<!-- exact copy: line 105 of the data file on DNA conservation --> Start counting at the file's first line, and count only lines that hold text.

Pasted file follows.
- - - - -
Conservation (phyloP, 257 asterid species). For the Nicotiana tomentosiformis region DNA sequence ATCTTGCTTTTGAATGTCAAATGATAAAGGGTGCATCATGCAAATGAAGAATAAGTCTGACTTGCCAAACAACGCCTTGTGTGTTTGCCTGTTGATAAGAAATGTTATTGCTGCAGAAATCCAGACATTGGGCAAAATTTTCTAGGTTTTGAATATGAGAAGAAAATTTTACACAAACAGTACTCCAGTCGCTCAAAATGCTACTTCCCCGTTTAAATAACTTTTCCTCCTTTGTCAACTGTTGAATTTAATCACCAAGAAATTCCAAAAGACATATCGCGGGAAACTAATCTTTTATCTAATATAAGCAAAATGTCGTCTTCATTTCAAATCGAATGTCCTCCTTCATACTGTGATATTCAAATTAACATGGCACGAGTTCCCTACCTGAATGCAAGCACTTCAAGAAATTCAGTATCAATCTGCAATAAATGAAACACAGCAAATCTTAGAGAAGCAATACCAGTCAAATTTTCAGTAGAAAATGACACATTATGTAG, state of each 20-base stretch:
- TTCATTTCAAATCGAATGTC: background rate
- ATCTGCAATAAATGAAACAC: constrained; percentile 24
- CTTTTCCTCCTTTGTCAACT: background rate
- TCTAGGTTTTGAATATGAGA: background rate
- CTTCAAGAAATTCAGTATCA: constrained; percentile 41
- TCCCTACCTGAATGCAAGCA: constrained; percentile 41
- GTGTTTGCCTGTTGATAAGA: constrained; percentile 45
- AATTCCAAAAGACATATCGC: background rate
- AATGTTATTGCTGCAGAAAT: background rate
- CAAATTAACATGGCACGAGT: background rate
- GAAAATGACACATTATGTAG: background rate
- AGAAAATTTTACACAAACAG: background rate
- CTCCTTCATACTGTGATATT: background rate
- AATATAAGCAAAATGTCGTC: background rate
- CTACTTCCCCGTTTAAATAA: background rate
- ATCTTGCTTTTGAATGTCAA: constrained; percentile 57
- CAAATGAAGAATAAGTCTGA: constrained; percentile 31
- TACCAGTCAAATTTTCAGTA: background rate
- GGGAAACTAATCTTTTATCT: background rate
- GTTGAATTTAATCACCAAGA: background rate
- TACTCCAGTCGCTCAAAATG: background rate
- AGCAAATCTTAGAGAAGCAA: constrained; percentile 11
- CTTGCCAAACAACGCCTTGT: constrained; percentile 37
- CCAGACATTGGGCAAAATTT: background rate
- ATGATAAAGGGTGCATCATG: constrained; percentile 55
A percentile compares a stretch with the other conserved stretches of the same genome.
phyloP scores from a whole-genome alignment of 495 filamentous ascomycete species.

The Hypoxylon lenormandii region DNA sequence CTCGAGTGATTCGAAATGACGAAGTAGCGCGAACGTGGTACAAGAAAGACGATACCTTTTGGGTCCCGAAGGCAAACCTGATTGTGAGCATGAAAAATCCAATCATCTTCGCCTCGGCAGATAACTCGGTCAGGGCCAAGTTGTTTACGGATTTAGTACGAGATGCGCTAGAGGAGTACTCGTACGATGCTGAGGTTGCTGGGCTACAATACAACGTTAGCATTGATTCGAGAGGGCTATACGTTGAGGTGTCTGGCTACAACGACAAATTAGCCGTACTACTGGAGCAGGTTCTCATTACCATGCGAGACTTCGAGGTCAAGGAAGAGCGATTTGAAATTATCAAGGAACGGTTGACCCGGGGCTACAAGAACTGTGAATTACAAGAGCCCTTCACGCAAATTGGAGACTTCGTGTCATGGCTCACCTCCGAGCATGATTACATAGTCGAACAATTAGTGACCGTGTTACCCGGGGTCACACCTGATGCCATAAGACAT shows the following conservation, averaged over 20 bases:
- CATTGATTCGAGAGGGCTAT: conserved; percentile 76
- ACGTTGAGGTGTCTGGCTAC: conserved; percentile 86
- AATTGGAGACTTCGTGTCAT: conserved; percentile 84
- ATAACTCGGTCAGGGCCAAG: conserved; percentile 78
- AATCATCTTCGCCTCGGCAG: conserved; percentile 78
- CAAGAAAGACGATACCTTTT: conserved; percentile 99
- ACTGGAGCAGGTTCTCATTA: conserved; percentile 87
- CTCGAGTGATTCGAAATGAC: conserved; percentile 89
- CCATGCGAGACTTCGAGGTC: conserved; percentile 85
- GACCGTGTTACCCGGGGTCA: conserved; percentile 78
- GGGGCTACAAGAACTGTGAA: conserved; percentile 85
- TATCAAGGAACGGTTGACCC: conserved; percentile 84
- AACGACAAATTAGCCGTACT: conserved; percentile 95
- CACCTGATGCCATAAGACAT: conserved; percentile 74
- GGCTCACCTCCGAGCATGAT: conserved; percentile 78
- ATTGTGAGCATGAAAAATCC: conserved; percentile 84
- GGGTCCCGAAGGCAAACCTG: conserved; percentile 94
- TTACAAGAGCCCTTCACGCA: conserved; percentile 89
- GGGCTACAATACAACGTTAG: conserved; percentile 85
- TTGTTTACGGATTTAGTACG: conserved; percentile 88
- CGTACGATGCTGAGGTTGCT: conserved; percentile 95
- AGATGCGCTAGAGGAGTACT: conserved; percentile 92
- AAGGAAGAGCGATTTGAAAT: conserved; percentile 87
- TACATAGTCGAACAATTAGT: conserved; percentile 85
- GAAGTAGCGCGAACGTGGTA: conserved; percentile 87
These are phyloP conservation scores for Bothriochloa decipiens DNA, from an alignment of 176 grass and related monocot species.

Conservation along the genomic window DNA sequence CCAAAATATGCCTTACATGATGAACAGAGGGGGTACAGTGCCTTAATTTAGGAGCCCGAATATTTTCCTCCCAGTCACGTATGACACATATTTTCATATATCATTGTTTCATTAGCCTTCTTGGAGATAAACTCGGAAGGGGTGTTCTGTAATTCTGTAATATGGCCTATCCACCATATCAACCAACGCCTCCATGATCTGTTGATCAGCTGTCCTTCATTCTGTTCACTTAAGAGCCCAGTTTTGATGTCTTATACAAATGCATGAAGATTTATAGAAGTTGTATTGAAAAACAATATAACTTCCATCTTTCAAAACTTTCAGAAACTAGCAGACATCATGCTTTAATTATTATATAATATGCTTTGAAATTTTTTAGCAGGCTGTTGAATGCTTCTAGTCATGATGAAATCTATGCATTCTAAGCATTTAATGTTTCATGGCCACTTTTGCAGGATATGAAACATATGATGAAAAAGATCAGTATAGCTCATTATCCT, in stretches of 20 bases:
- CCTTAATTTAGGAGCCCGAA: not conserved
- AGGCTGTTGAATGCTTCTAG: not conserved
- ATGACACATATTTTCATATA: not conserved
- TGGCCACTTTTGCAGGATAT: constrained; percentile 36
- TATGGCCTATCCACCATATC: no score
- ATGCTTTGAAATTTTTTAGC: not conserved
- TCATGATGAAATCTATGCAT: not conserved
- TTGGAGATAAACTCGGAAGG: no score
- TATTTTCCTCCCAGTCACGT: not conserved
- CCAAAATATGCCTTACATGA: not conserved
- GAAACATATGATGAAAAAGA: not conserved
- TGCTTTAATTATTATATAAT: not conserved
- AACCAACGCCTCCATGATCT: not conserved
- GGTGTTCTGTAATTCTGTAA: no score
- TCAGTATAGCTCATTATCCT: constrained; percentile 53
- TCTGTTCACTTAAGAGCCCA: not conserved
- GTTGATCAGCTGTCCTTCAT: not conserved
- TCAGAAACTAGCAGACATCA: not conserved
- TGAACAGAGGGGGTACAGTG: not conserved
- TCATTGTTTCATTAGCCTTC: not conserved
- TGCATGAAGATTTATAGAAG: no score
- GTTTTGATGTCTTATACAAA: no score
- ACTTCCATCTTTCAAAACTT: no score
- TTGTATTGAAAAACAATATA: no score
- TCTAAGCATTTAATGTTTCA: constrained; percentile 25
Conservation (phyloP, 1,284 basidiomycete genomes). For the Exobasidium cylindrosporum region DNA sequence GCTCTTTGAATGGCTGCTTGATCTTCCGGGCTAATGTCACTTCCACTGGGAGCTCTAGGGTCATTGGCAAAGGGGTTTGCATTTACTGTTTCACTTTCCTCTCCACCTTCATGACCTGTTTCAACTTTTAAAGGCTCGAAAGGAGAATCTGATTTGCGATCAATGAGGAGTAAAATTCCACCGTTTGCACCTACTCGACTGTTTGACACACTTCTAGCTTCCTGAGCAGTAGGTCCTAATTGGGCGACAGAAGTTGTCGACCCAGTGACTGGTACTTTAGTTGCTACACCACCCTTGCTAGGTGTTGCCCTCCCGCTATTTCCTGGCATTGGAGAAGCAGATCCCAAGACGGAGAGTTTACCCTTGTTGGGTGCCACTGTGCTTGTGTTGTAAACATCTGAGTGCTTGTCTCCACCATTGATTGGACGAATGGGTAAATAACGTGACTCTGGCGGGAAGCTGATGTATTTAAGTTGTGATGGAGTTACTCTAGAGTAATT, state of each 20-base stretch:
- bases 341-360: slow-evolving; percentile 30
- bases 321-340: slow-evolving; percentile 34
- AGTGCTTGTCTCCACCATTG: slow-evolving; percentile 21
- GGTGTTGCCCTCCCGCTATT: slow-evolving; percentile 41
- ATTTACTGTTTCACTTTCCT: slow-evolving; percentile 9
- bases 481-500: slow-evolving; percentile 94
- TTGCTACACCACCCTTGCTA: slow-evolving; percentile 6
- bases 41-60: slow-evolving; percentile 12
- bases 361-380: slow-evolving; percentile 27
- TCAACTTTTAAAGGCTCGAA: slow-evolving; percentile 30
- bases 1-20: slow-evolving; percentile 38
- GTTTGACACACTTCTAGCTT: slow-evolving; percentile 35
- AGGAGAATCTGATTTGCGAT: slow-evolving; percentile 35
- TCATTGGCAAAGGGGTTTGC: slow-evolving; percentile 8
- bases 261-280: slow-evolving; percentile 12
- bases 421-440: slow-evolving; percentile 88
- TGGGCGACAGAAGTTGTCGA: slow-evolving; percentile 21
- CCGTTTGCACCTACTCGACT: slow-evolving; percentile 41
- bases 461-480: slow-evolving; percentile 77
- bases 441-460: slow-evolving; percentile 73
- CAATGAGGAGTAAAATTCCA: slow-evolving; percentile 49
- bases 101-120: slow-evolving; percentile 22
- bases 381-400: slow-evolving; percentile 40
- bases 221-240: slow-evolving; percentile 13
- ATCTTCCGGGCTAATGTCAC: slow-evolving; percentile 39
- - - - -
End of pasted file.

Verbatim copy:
- bases 381-400: slow-evolving; percentile 40